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Thermal properties of the liver: improving outcome from ablation of liver cancer

24 months
Approved budget:
Mr Peter Swan
Health issue:
Cancer (oncology)
Proposal type:
Clinical Research Training Fellowship
Lay summary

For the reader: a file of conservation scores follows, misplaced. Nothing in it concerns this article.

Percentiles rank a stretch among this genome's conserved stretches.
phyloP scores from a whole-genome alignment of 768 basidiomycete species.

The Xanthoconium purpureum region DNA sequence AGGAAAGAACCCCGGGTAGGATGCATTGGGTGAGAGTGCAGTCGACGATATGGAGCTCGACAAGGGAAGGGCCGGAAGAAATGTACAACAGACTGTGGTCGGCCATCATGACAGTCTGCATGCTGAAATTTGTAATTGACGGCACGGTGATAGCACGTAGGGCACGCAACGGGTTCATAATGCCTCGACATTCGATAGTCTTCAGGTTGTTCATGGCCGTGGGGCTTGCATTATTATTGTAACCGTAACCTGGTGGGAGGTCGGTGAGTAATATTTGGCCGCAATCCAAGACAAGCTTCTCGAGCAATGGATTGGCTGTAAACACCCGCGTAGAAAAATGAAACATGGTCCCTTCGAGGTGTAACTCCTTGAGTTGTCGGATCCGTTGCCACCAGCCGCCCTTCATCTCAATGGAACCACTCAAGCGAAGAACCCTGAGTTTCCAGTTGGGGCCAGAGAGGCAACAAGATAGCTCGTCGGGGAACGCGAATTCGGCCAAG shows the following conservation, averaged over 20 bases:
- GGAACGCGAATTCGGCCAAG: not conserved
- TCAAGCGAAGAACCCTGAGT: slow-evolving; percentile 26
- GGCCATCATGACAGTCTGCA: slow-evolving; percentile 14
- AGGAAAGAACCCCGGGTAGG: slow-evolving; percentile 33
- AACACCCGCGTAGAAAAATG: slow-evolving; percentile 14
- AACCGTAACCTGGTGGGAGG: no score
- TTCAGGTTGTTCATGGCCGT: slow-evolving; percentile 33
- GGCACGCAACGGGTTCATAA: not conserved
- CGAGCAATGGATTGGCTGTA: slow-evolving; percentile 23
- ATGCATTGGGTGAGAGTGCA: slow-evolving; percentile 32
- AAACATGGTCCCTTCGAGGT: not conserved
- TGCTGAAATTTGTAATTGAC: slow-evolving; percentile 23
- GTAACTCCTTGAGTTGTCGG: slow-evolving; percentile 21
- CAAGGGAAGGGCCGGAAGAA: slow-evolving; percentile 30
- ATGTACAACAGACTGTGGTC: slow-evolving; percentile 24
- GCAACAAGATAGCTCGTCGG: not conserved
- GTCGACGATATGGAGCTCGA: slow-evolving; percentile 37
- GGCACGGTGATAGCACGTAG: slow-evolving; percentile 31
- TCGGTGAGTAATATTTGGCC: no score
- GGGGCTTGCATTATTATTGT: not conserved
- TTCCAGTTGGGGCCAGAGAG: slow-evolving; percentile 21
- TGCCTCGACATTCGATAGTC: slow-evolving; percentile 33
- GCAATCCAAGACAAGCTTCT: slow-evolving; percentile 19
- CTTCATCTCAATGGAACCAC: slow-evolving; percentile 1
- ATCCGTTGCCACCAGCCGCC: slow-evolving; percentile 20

I am currently in my first year as a doctoral candidate with the Univeristy of Auckland. My background is in clinical surgery; having finished my surgical training I completed fellowships in liver, pancreas and biliary disease and have worked as a consultant surgeon in this field. My research interests are liver cancer, which represents the third largest cause of cancer deaths in New Zealand. The best treatment remains surgical removal; unfortunately the vast majority of patients are unsuitable. Techniques that use thermal energy to destroy the cancer in-situ (ablation) have emerged with promising results, albeit scope for improvement. Our research aims to identify biophysical factors that influence ablation efficacy. Using experiments on specimens, in-vivo human livers and rodent livers, the effect of tumour type, water content, heat capacity, background liver and modulation of environement will be elicited. Improved understanding will improve outcome and extend benefit to more patients.